Is a fair weather fan like a fair weather friend -- someone there when there's something in it for him, but not there when you really need him? Friendship is a care-based relationship where each is genuinely concerned for the welfare and well-being of the other. It is reciprocal in knowing that your friend will be there for you and you have every intention of being there for him or her.

But the relationship with a sports team is quite different. the team and the players are there on the basis of negotiated contracts. They aren't doing for you if you need it. They charge an arm and a leg just to get into the stadium, a stadium they won't even let you name even though your tax dollars paid for it. Surely, there is not the same sort of reciprocity.

Does this excuse the fair weather fan? When they spend the cash for the big name players, work hard and win, they are finally giving back and so deserve the fans; elsewise, not. It is only winning teams that are living up to their end of the bargain, so why criticize those who opt out of a bad deal?

But can the fair weather fan truly appreciate the victory? Is there not something inauthentic about wearing the cap or the jacket and not having paid the dues? The air conditioning ought to be reserved for those who were out in the heat.

So, is it rational to be a fair weather fan? Is it morally problematic? Is the disdain of the die-hards legitimate and, if so, on what grounds?

The Ethics of Encores

I got drafted to write a piece in the forthcoming Bruce Springsteen and Philosophy, so I've decided to start thinking about encores. The E Street Band is famous for two and three encore performances, with the encore being the length of other bands' entire set. It has led to me to the question of the meaning of encores.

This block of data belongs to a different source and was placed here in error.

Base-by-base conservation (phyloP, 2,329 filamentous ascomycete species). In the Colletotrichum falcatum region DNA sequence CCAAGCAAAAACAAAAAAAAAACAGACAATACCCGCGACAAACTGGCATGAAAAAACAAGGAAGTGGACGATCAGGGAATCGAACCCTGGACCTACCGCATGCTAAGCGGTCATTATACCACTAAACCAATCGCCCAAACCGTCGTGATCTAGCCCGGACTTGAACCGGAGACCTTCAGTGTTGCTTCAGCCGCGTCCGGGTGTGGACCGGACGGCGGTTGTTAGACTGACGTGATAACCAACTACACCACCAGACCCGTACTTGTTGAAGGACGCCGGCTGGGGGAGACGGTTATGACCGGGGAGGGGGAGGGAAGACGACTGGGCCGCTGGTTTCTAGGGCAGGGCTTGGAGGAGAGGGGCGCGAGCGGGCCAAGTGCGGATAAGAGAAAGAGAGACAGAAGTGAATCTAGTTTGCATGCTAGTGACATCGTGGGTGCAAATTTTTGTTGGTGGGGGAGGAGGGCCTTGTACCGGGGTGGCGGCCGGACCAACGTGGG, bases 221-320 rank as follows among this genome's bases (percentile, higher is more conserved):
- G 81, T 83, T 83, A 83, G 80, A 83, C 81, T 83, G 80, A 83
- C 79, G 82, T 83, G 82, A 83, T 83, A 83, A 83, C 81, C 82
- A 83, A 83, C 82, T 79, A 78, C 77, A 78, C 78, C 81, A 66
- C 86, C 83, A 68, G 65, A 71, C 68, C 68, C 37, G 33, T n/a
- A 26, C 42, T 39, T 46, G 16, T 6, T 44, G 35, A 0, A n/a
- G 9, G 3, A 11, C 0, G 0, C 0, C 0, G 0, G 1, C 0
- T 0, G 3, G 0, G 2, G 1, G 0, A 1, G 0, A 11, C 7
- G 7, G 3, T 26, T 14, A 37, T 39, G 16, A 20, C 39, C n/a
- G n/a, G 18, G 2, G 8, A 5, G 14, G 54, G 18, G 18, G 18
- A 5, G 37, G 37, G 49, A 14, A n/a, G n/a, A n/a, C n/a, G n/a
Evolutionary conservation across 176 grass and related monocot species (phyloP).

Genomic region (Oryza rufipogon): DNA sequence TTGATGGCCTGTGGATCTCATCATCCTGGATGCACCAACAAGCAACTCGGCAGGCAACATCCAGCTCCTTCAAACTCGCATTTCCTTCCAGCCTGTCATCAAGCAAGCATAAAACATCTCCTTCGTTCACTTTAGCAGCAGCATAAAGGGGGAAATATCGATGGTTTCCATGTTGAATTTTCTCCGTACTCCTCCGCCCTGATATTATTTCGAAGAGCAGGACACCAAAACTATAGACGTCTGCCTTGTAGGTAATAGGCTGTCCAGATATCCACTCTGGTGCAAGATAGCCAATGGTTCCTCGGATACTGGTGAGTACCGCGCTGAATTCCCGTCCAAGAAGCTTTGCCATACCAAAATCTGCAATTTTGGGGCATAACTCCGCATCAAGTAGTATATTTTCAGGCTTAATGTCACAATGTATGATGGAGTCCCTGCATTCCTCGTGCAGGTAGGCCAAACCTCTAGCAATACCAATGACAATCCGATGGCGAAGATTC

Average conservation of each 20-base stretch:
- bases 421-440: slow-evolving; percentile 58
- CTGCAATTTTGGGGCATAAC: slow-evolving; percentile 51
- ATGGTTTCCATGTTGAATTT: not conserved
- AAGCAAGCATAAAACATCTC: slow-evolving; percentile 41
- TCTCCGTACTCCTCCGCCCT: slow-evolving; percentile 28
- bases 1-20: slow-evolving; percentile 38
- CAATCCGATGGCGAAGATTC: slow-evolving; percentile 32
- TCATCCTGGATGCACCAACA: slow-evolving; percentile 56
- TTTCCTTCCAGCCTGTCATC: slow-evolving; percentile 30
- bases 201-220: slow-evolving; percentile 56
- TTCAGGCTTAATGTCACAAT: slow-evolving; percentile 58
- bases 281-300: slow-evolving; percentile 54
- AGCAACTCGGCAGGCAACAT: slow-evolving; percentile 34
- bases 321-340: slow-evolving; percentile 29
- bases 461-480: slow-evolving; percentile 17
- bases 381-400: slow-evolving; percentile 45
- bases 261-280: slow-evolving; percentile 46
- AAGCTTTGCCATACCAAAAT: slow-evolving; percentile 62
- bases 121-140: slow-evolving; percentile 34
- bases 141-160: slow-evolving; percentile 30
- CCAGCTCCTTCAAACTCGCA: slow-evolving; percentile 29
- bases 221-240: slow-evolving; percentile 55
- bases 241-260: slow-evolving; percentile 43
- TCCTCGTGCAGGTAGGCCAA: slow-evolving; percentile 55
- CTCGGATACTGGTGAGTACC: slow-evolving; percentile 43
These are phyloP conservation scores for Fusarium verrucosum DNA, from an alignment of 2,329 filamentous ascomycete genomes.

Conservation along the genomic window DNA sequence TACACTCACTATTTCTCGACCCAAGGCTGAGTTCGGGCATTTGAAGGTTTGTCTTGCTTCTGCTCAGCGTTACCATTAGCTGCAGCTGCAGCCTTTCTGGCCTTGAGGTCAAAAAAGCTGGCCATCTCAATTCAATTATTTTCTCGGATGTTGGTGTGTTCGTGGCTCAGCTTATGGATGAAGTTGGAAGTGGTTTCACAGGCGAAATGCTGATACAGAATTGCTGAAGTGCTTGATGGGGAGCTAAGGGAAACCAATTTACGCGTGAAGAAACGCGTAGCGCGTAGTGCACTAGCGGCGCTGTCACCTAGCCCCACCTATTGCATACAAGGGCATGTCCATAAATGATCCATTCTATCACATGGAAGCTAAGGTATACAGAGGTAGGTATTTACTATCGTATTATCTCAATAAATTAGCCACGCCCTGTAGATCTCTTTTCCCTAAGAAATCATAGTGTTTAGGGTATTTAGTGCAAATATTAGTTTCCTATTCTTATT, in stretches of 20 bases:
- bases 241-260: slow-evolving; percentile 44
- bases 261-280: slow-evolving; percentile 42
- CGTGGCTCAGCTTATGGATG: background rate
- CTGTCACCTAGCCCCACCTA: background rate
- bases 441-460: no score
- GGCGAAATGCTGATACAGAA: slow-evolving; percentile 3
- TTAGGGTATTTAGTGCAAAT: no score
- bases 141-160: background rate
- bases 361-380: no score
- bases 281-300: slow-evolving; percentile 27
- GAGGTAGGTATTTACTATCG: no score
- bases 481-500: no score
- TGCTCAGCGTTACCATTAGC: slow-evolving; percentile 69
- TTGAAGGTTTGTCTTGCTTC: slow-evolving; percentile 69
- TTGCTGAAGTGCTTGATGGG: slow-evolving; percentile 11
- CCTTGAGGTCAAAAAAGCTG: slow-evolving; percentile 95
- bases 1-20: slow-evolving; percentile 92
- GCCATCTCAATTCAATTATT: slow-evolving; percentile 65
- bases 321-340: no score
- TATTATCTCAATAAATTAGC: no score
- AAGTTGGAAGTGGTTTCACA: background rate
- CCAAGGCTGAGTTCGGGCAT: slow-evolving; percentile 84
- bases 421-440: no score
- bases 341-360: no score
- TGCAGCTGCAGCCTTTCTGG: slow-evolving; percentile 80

Originally, the practice began as a way to disperse the audience. After a superior showing by a performer, the audience would be so moved that they would demand more. In order to keep the crowd from becoming a mob, the performer would give them another piece or a reprise of something from the show.

Things are different now. Encores are demanded and played as a matter of course. It is as much a part of the form of a contemporary concert as syllable count is to haiku. If a performer leaves without an encore, as Joni Mitchell, for example, will occasionally do, one is left feeling a bit bitter.

So, the question is why? When you pay the exorbitant amount plus service fees for a concert ticket these days, is the contract you've entered into for a full length show and encore? Is a performer bound by an implicit social contract to come out for one last tune?

Or is the encore something that the performer gives out of gratitude for the enthusiasm of the audience? Is an encore something that the crowd has to earn? Is it sort of like a tip that you leave for a hard working waitress? You've spent all that money for the ticket, is that the extent of your part of the contract or do you as an audience member have a further obligation to help create the proper environment for a successful show (frenzied if it's a rocking band, deep and pensive if its a more cerebral act)? If the audience has not been what the performer would want in order to help give him or her the energy he or she needs, does he or she have to come back out and interact with you further?